US judge says Tesla case

US judge says Tesla case

Elon Musk

Oct 13 (Reuters) – A Tesla (TSLA.O) owner who accused the electric vehicle maker of improperly accessing and sharing video recorded from his car must pursue his privacy claims in an individual arbitration rather than a proposed class action lawsuit, a judge in California has ruled.

Tesla owner Henry Yeh agreed to an arbitration provision for resolving disputes with the carmaker when he bought his Model Y car online in late 2021, U.S. Magistrate Judge Joseph Spero said in a Thursday order.

Spero’s ruling means Tesla, at least for now, will not have to face class action claims from a larger group of vehicle owners. Spero paused Yeh’s case pending the outcome of the arbitration proceeding and did not delve into the merits of Yeh’s lawsuit.

Lawyers for Yeh did not immediately respond to a request for comment.

Tesla and its attorneys did not immediately respond to similar requests.

Yeh’s lawsuit in April came on the heels of a Reuters report that Tesla employees had used an internal messaging system to privately share highly invasive videos and images that were captured on customers’ cameras between 2019 and 2022.

The Reuters report, based on interviews with nine former employees, said some of the recordings caught Tesla customers in embarrassing situations. Crashes and road-rage incidents were also shared.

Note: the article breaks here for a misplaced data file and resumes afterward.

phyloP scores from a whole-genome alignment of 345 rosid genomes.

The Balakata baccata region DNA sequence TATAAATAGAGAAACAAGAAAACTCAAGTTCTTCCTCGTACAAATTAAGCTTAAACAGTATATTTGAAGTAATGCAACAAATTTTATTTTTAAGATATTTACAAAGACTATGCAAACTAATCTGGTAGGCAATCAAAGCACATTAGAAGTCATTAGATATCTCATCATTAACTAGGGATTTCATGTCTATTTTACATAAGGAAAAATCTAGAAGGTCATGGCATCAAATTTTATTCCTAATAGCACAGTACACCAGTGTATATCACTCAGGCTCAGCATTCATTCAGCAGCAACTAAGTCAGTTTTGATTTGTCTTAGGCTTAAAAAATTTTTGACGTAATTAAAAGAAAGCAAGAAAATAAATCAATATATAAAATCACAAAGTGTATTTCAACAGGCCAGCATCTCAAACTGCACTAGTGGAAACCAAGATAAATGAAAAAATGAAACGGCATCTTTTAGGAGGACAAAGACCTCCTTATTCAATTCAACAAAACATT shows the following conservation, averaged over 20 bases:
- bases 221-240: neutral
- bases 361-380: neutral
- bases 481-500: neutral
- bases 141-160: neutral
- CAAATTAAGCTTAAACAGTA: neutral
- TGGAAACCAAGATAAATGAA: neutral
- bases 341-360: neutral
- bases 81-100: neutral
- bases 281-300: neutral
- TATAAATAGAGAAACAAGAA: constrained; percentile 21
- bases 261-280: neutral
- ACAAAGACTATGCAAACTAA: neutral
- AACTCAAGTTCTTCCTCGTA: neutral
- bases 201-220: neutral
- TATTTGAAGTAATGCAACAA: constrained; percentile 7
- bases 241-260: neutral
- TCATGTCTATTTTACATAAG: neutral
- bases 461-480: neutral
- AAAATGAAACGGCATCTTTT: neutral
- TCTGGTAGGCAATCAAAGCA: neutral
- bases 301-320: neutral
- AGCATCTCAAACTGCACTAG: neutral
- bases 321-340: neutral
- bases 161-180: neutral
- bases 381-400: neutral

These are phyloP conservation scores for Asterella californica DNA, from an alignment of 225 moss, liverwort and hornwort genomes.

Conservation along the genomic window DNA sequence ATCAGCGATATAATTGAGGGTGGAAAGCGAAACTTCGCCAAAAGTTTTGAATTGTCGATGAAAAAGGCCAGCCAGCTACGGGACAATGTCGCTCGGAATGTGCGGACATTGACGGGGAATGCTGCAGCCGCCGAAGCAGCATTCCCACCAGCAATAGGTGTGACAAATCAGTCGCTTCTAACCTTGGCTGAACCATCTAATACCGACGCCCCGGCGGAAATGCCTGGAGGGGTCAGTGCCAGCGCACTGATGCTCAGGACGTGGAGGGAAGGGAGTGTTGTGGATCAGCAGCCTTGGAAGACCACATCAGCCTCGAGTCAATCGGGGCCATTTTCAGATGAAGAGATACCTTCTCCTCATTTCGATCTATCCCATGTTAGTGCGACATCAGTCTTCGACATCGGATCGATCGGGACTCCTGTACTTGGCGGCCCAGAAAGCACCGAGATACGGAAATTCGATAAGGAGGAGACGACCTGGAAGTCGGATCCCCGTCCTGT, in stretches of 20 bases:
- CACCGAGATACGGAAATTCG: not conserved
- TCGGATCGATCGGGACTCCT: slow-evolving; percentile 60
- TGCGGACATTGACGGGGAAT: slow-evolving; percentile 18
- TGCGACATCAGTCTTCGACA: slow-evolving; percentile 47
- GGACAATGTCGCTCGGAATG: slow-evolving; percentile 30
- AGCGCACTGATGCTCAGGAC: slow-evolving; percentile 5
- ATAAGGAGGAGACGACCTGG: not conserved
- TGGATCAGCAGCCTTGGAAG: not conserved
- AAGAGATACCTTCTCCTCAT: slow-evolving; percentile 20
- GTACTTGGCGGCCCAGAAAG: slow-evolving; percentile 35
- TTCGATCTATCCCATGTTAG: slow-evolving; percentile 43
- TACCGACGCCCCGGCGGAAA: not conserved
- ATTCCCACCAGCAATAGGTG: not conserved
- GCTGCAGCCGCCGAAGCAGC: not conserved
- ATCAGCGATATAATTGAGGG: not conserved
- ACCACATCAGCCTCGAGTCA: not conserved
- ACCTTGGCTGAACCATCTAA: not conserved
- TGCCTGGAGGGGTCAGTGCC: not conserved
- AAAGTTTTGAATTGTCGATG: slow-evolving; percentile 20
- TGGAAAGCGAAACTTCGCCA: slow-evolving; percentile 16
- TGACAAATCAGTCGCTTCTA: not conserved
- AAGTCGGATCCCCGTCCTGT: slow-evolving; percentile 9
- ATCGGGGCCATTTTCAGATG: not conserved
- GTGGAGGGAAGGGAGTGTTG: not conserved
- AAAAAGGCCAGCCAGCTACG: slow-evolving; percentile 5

Tesla’s attorneys in a court filing said Yeh’s lawsuit failed to allege that Tesla improperly collected and shared data from his vehicle. The lawyers also said Tesla owners “can disable the collection of camera data through a few easy steps via their vehicle’s touchscreen.”

Tesla’s arbitration agreements have been challenged in a number of cases. Tesla is one of a few automakers that have direct sales to consumers, and so consent to arbitration occurs with a click of a button when an order is placed.

In Yeh’s case, his attorneys said the arbitration provision is improper because it prohibits Yeh and other owners from seeking a public injunction in any forum.

They also argued that Yeh’s one-year-old son was not bound to arbitration.

In his ruling, Spero said it would be “inequitable” to let Yeh’s son litigate privacy claims in court that “are so closely intertwined with the claims his father agreed to arbitrate.”

Hyunjoo Jin contributed reporting.

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